This was just passing the time really till I could see what they made of the pho.  Talk about coals to Newcastle, if you're going to choose just 3 dishes for the day and you've got about 15 Vietnamese restaurants within a 5 minute walk (including Song Que which is pho-tastic) then you're going to have to be pretty confident you've cooked up something special, I thought.  What turned up was decent enough, generous helpings of good quality steak and brisket cuts of beef and dense, very finely minced meatballs sitting in a broth that was okay, laden with a nice mix of herbs and noodles.  What on Earth they thought they were doing serving red pepper on top I do not know but I never want to experience it again.  It's a shame it was all made up in the kitchen though, order pho in any of the restaurants nearby and it's very much a DIY affair, the table quickly loaded up with herbs, beansprouts, chillis, limes and other odds and sods depending where you are, for you to add to your liking as you progress through the soup.  The only addition supplied here was a little bowl of fiery, smokey, oily chilli sauce since there was nothing very spicy about the soup as it was served.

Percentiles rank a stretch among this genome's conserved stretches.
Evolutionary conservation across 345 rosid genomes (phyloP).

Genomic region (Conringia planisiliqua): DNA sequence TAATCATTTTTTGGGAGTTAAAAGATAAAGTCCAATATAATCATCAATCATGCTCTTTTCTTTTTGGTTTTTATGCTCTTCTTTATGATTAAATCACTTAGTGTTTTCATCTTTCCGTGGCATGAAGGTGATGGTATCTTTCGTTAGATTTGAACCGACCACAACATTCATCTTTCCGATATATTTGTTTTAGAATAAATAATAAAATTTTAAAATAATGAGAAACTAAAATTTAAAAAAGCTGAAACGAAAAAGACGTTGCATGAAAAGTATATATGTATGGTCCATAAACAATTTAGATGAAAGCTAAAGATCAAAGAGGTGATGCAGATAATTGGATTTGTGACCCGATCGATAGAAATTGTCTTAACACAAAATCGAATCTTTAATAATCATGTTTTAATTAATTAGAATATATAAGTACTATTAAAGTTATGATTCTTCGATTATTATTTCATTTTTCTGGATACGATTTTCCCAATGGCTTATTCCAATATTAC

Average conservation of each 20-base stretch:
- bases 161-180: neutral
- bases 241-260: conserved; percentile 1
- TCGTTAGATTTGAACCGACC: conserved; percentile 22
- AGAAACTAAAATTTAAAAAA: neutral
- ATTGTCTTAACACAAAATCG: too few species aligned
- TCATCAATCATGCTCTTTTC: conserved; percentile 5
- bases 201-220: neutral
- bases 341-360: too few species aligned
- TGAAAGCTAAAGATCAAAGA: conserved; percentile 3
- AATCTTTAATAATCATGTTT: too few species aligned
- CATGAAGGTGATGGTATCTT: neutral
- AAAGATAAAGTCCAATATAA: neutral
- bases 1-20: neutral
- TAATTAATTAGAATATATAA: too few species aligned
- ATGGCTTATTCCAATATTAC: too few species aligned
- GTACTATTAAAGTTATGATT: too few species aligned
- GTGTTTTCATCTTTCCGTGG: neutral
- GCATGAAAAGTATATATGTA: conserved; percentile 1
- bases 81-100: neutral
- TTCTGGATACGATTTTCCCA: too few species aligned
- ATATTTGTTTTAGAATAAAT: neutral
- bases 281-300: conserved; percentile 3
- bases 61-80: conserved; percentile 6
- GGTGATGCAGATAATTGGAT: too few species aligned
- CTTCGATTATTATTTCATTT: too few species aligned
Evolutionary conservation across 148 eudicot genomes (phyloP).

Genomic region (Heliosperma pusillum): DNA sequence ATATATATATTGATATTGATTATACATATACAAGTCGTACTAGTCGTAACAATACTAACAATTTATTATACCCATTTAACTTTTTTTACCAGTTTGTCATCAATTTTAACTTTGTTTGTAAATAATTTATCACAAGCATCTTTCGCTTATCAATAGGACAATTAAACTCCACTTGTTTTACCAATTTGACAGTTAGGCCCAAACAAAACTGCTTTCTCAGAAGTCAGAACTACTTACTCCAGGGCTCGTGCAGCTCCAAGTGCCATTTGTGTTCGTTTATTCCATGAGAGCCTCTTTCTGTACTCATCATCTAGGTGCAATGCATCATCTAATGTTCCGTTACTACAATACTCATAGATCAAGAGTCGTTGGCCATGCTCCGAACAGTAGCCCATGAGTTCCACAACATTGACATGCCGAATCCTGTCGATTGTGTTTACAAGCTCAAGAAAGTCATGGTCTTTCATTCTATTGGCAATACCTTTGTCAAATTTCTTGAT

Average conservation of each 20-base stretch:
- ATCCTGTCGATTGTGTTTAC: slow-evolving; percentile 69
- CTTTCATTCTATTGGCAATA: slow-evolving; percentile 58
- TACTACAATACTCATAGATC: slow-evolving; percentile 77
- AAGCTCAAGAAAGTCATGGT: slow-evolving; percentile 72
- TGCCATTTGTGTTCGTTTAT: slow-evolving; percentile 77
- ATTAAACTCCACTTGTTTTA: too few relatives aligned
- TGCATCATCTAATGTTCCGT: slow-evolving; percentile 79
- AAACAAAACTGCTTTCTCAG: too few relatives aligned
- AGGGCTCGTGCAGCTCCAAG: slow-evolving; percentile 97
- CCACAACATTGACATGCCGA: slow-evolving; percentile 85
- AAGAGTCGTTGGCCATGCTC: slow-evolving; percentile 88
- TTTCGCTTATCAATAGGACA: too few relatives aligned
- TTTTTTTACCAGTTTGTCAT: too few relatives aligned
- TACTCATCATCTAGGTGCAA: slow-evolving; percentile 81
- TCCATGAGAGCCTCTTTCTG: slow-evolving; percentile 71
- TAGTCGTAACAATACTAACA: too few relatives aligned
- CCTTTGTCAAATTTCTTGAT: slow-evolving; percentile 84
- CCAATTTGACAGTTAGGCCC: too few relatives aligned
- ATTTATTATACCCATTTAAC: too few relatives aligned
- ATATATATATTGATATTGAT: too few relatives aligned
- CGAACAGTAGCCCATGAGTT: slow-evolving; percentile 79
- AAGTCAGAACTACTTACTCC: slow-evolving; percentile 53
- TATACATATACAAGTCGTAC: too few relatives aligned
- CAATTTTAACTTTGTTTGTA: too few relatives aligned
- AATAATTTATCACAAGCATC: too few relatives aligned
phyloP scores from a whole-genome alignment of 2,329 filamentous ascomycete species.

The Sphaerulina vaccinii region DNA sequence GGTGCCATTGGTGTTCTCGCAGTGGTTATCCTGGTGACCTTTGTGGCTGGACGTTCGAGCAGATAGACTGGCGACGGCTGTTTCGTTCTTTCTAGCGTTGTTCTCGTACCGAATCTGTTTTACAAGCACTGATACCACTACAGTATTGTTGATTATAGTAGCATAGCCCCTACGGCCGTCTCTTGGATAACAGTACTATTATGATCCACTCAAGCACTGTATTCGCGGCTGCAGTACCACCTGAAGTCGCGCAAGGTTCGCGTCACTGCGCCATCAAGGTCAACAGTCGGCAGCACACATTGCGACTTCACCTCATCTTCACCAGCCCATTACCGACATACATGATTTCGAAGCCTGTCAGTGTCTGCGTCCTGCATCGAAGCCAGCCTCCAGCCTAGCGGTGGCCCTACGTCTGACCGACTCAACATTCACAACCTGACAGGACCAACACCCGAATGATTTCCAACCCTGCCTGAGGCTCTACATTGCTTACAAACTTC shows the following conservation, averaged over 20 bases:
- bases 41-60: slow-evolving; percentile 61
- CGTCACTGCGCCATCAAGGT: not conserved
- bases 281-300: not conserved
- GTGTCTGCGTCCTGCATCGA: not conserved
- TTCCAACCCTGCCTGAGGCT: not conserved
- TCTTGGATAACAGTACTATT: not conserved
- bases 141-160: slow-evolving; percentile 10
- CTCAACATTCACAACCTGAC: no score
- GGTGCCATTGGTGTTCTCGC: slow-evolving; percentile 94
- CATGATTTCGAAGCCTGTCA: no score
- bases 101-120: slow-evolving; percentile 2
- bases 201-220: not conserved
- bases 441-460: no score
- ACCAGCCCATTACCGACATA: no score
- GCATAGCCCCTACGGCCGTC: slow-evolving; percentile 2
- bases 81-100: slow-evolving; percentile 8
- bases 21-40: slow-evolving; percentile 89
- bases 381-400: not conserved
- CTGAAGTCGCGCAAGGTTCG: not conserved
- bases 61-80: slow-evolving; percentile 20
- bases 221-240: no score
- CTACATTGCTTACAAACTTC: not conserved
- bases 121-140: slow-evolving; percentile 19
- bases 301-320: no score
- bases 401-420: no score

I really quite liked Monsieur M though as I trekked back out into the freezing snow and wind, there's an endearing enthusiasm about the place.  No-one I know has been wowed into raptures by the food but also they've only got positive things to say about it and with the place holding about 80 or 90 covers the 3-mains-only daily changing menu shows a commitment to quality over quantity that is refreshing to see.  From talking to the staff there they're hoping to bump up the number of choices on the menu a bit "once we've found our feet properly" and I hope they get the chance to, and it's a good choice for a friendly pitstop when you're happy to take what's on offer.

Main courses £7.60, sides £3.60, details on the Monsieur M website.

Friday, 8 January 2010